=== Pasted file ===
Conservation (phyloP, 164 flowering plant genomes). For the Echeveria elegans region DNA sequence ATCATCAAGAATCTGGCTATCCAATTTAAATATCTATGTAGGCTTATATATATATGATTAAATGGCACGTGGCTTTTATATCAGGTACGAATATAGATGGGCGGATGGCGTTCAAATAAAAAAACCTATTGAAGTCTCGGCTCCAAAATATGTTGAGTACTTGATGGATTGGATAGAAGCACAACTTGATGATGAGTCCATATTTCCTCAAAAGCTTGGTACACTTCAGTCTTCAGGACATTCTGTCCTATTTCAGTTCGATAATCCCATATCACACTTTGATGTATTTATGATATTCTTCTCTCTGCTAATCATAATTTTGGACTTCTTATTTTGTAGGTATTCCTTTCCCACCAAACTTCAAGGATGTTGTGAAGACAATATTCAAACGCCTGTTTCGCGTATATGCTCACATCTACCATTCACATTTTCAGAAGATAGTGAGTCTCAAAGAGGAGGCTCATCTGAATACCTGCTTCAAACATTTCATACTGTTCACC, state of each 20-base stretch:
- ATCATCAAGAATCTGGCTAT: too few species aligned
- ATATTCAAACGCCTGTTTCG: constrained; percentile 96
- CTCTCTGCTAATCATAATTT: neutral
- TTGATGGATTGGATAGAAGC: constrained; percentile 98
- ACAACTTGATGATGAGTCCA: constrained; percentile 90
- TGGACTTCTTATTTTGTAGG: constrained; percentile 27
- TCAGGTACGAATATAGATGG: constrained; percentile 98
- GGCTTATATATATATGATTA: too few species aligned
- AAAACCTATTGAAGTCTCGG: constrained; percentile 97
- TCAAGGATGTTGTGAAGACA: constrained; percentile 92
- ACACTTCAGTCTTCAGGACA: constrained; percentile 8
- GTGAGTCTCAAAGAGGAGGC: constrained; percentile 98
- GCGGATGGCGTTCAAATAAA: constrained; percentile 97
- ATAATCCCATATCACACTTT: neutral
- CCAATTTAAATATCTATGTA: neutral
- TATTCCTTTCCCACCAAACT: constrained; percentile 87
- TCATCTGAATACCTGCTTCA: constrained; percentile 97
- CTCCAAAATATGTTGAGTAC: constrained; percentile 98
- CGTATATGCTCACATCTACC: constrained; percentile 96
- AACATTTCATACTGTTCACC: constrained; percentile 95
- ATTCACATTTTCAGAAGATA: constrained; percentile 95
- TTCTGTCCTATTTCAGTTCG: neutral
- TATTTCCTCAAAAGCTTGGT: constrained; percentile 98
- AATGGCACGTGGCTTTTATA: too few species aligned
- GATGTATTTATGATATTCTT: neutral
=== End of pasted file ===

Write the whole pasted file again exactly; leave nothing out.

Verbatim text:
Conservation (phyloP, 164 flowering plant genomes). For the Echeveria elegans region DNA sequence ATCATCAAGAATCTGGCTATCCAATTTAAATATCTATGTAGGCTTATATATATATGATTAAATGGCACGTGGCTTTTATATCAGGTACGAATATAGATGGGCGGATGGCGTTCAAATAAAAAAACCTATTGAAGTCTCGGCTCCAAAATATGTTGAGTACTTGATGGATTGGATAGAAGCACAACTTGATGATGAGTCCATATTTCCTCAAAAGCTTGGTACACTTCAGTCTTCAGGACATTCTGTCCTATTTCAGTTCGATAATCCCATATCACACTTTGATGTATTTATGATATTCTTCTCTCTGCTAATCATAATTTTGGACTTCTTATTTTGTAGGTATTCCTTTCCCACCAAACTTCAAGGATGTTGTGAAGACAATATTCAAACGCCTGTTTCGCGTATATGCTCACATCTACCATTCACATTTTCAGAAGATAGTGAGTCTCAAAGAGGAGGCTCATCTGAATACCTGCTTCAAACATTTCATACTGTTCACC, state of each 20-base stretch:
- ATCATCAAGAATCTGGCTAT: too few species aligned
- ATATTCAAACGCCTGTTTCG: constrained; percentile 96
- CTCTCTGCTAATCATAATTT: neutral
- TTGATGGATTGGATAGAAGC: constrained; percentile 98
- ACAACTTGATGATGAGTCCA: constrained; percentile 90
- TGGACTTCTTATTTTGTAGG: constrained; percentile 27
- TCAGGTACGAATATAGATGG: constrained; percentile 98
- GGCTTATATATATATGATTA: too few species aligned
- AAAACCTATTGAAGTCTCGG: constrained; percentile 97
- TCAAGGATGTTGTGAAGACA: constrained; percentile 92
- ACACTTCAGTCTTCAGGACA: constrained; percentile 8
- GTGAGTCTCAAAGAGGAGGC: constrained; percentile 98
- GCGGATGGCGTTCAAATAAA: constrained; percentile 97
- ATAATCCCATATCACACTTT: neutral
- CCAATTTAAATATCTATGTA: neutral
- TATTCCTTTCCCACCAAACT: constrained; percentile 87
- TCATCTGAATACCTGCTTCA: constrained; percentile 97
- CTCCAAAATATGTTGAGTAC: constrained; percentile 98
- CGTATATGCTCACATCTACC: constrained; percentile 96
- AACATTTCATACTGTTCACC: constrained; percentile 95
- ATTCACATTTTCAGAAGATA: constrained; percentile 95
- TTCTGTCCTATTTCAGTTCG: neutral
- TATTTCCTCAAAAGCTTGGT: constrained; percentile 98
- AATGGCACGTGGCTTTTATA: too few species aligned
- GATGTATTTATGATATTCTT: neutral